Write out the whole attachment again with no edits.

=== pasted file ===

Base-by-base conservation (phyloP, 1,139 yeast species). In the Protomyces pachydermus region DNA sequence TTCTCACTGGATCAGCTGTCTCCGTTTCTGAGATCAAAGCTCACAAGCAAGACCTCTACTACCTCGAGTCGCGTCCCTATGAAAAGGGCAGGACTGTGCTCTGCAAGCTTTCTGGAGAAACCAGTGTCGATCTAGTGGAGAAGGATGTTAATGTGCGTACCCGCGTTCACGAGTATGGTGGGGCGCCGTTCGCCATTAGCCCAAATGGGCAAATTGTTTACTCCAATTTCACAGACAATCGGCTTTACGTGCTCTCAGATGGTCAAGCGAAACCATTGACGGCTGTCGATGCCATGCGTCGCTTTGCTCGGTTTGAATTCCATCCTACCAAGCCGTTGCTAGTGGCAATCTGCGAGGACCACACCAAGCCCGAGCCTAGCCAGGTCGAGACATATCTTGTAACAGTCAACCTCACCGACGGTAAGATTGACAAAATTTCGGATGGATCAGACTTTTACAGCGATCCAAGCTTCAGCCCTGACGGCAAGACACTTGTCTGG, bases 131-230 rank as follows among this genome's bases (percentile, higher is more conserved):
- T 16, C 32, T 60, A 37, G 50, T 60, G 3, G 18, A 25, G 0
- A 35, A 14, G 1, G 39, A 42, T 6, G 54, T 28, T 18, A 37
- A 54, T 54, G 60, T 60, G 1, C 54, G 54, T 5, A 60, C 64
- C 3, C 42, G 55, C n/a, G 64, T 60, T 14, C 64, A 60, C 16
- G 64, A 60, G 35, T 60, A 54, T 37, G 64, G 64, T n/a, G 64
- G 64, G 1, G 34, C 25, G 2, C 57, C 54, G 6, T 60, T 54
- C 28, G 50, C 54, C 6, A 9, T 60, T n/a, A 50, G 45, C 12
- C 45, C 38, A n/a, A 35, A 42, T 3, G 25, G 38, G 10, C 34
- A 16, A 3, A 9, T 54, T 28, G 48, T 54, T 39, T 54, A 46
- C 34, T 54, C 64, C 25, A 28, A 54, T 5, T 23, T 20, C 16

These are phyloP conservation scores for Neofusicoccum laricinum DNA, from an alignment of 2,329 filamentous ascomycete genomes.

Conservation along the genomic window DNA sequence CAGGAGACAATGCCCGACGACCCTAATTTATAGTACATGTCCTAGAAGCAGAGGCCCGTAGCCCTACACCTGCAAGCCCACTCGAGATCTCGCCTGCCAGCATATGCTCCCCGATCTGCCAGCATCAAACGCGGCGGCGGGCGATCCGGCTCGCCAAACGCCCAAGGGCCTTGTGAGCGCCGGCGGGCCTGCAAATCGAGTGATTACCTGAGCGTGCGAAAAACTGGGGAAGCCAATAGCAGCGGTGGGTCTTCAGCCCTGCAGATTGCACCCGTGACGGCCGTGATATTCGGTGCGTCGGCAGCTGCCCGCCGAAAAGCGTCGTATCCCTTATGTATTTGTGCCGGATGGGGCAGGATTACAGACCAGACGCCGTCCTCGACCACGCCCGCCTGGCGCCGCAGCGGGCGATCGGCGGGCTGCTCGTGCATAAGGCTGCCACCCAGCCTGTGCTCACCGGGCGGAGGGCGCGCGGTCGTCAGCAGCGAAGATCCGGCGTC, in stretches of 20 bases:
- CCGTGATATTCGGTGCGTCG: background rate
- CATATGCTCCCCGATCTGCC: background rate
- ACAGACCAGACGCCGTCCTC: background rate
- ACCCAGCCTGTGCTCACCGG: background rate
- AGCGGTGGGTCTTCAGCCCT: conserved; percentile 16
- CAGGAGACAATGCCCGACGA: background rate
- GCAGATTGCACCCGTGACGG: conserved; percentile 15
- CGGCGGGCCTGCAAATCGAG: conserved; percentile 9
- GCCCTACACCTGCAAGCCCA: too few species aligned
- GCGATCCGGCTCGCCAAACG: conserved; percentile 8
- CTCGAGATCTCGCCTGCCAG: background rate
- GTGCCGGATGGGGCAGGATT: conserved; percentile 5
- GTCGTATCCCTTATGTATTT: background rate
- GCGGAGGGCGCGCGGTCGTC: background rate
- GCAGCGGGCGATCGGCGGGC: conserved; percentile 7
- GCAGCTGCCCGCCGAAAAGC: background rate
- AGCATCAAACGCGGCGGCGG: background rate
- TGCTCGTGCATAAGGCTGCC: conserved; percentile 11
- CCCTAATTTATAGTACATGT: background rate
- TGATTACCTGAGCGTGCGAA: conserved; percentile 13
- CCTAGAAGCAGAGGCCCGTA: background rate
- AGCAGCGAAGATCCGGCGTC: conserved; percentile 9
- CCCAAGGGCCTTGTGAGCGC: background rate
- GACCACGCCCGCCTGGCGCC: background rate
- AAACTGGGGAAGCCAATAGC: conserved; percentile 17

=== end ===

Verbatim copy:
Base-by-base conservation (phyloP, 1,139 yeast species). In the Protomyces pachydermus region DNA sequence TTCTCACTGGATCAGCTGTCTCCGTTTCTGAGATCAAAGCTCACAAGCAAGACCTCTACTACCTCGAGTCGCGTCCCTATGAAAAGGGCAGGACTGTGCTCTGCAAGCTTTCTGGAGAAACCAGTGTCGATCTAGTGGAGAAGGATGTTAATGTGCGTACCCGCGTTCACGAGTATGGTGGGGCGCCGTTCGCCATTAGCCCAAATGGGCAAATTGTTTACTCCAATTTCACAGACAATCGGCTTTACGTGCTCTCAGATGGTCAAGCGAAACCATTGACGGCTGTCGATGCCATGCGTCGCTTTGCTCGGTTTGAATTCCATCCTACCAAGCCGTTGCTAGTGGCAATCTGCGAGGACCACACCAAGCCCGAGCCTAGCCAGGTCGAGACATATCTTGTAACAGTCAACCTCACCGACGGTAAGATTGACAAAATTTCGGATGGATCAGACTTTTACAGCGATCCAAGCTTCAGCCCTGACGGCAAGACACTTGTCTGG, bases 131-230 rank as follows among this genome's bases (percentile, higher is more conserved):
- T 16, C 32, T 60, A 37, G 50, T 60, G 3, G 18, A 25, G 0
- A 35, A 14, G 1, G 39, A 42, T 6, G 54, T 28, T 18, A 37
- A 54, T 54, G 60, T 60, G 1, C 54, G 54, T 5, A 60, C 64
- C 3, C 42, G 55, C n/a, G 64, T 60, T 14, C 64, A 60, C 16
- G 64, A 60, G 35, T 60, A 54, T 37, G 64, G 64, T n/a, G 64
- G 64, G 1, G 34, C 25, G 2, C 57, C 54, G 6, T 60, T 54
- C 28, G 50, C 54, C 6, A 9, T 60, T n/a, A 50, G 45, C 12
- C 45, C 38, A n/a, A 35, A 42, T 3, G 25, G 38, G 10, C 34
- A 16, A 3, A 9, T 54, T 28, G 48, T 54, T 39, T 54, A 46
- C 34, T 54, C 64, C 25, A 28, A 54, T 5, T 23, T 20, C 16

These are phyloP conservation scores for Neofusicoccum laricinum DNA, from an alignment of 2,329 filamentous ascomycete genomes.

Conservation along the genomic window DNA sequence CAGGAGACAATGCCCGACGACCCTAATTTATAGTACATGTCCTAGAAGCAGAGGCCCGTAGCCCTACACCTGCAAGCCCACTCGAGATCTCGCCTGCCAGCATATGCTCCCCGATCTGCCAGCATCAAACGCGGCGGCGGGCGATCCGGCTCGCCAAACGCCCAAGGGCCTTGTGAGCGCCGGCGGGCCTGCAAATCGAGTGATTACCTGAGCGTGCGAAAAACTGGGGAAGCCAATAGCAGCGGTGGGTCTTCAGCCCTGCAGATTGCACCCGTGACGGCCGTGATATTCGGTGCGTCGGCAGCTGCCCGCCGAAAAGCGTCGTATCCCTTATGTATTTGTGCCGGATGGGGCAGGATTACAGACCAGACGCCGTCCTCGACCACGCCCGCCTGGCGCCGCAGCGGGCGATCGGCGGGCTGCTCGTGCATAAGGCTGCCACCCAGCCTGTGCTCACCGGGCGGAGGGCGCGCGGTCGTCAGCAGCGAAGATCCGGCGTC, in stretches of 20 bases:
- CCGTGATATTCGGTGCGTCG: background rate
- CATATGCTCCCCGATCTGCC: background rate
- ACAGACCAGACGCCGTCCTC: background rate
- ACCCAGCCTGTGCTCACCGG: background rate
- AGCGGTGGGTCTTCAGCCCT: conserved; percentile 16
- CAGGAGACAATGCCCGACGA: background rate
- GCAGATTGCACCCGTGACGG: conserved; percentile 15
- CGGCGGGCCTGCAAATCGAG: conserved; percentile 9
- GCCCTACACCTGCAAGCCCA: too few species aligned
- GCGATCCGGCTCGCCAAACG: conserved; percentile 8
- CTCGAGATCTCGCCTGCCAG: background rate
- GTGCCGGATGGGGCAGGATT: conserved; percentile 5
- GTCGTATCCCTTATGTATTT: background rate
- GCGGAGGGCGCGCGGTCGTC: background rate
- GCAGCGGGCGATCGGCGGGC: conserved; percentile 7
- GCAGCTGCCCGCCGAAAAGC: background rate
- AGCATCAAACGCGGCGGCGG: background rate
- TGCTCGTGCATAAGGCTGCC: conserved; percentile 11
- CCCTAATTTATAGTACATGT: background rate
- TGATTACCTGAGCGTGCGAA: conserved; percentile 13
- CCTAGAAGCAGAGGCCCGTA: background rate
- AGCAGCGAAGATCCGGCGTC: conserved; percentile 9
- CCCAAGGGCCTTGTGAGCGC: background rate
- GACCACGCCCGCCTGGCGCC: background rate
- AAACTGGGGAAGCCAATAGC: conserved; percentile 17